On March 29, 2019, the United Kingdom will cease to be a member of the most successful trade bloc in the world the European Union. It will no longer be a voice to reckon within the European Commission in Brussels. A new leaf in the history of the United Kingdom and her relationship with continental Europe will be turned.
It is this long and confusing process that has been dubbed “Brexit”. It is funny sometimes, to outsiders, to hear people in the UK refer to continental Europe as if it belongs in another place. They are constantly making reference to “us and them”, “UK and Europe” as if to underline the assumption that the UK is not actually in Europe.
If the EU is such a successful trade bloc, which it is, and countries in and around European mainland are queuing up for membership, why would any existing member want out???
The answer to the main question lies in the understanding of a unique British attitude and its identity in the modern world. Allow me to give you yet another History lecture.😂
Had you been with me I would be taking you through how the UK became part of the EU.
The EU, formerly known as the EEC (European Economic Community), was established by the Treaty of Rome in 1957 as an “economic” community, but was renamed the European Union, in 1993, its initial object having evolved from an economic entity into socio-political, economic, quasi European government over the decades through the wishes of its now 28 members. It will be reduced to 27 upon Britain’s exit next month.
It is important to note that the UK was not part of its foundation members. She applied to become a member in 1961, but the then French President, Charles de Gaulle, applied the French veto on the UK’s membership, suspicious of her ulterior motive. The “special relationship” between Britain and the USA was thought to pose a threat to the “European project” of an independent, counter influence on world’s affairs envisioned by the founding members. It was feared then that the UK would be in the club as a stooge for the Americans, therefore bringing along negative influence on the organisation. But, after prolonged political manoeuvrings and changes in world affairs, the UK was finally admitted in 1974, following a bitterly divisive referendum. Your next question would probably be, Why was it such a big deal?…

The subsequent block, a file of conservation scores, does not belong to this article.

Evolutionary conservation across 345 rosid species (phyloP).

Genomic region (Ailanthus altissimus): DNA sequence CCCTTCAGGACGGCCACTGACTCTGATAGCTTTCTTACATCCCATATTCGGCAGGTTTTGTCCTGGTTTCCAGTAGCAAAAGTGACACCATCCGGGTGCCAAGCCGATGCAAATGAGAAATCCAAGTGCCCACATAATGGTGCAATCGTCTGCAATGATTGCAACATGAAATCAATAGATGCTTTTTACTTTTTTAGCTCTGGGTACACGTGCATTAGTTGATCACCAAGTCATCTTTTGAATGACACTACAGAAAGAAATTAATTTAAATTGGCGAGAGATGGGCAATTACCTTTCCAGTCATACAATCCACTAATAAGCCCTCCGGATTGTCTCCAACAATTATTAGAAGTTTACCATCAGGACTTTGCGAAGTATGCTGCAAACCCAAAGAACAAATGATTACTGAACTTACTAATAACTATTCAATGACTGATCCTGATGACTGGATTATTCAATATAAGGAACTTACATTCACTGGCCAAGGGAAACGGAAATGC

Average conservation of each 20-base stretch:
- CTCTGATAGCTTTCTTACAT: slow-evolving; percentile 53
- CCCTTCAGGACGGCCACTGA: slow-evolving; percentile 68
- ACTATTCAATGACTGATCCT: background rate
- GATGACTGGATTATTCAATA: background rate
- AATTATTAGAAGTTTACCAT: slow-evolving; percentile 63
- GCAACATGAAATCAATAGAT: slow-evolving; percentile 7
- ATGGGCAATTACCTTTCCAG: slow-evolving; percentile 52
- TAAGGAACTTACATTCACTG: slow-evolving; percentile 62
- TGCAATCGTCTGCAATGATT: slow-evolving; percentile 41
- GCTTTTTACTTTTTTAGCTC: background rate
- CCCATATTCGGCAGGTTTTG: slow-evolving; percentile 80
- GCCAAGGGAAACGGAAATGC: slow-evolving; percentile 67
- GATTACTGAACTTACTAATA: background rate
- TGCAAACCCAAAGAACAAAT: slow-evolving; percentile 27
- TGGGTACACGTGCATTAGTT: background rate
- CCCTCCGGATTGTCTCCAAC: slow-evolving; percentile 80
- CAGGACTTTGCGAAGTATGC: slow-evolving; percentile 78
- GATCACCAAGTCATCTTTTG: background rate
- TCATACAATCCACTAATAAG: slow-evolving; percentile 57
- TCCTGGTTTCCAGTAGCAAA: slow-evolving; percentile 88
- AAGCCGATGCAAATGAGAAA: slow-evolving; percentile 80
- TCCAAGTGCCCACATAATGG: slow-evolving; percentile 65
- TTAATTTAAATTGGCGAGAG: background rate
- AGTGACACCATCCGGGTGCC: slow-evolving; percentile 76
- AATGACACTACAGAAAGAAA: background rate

Well, opposition to the EU membership in the UK cuts across the ‘Left’ and ‘Right’ divide. Politicians on the Left of the political spectrum were deeply suspicious of the EU becoming a club for the rich and business elite across Europe, while politicians on the Right of the political spectrum feared that the EU was a fundamental threat to Britain’s Parliamentary democracy, as more and more powers were being ceded to the EU, whose decisions were becoming increasingly binding and non-negotiable. It has been left to politicians in the middle, the so-called “moderates”, in the UK’s main political parties, to steer the debate along a consensus. The ‘consensus’ was that the EU is more of a force for good than bad. Opposition to the EU grew increasingly vocal amongst the politicians on the political Right in the 1980s because of two things: The rise and influence of Germany as the dominant economic force in Europe, and the increasingly “social” or “socialistic” dimension of the Union in terms of employment and social services provisions. What is more galling for “Right-wing” politicians in the UK was the relics of history, which had witnessed how the UK under Winston Churchill stood up to and defeated “Nazi” Germany in World War II. Germany had indeed been defeated and its economy in ruins. It was rebuilt through help from America and the UK, which had banished Germany from ever rising to the status of military power again. It worked. Are you following??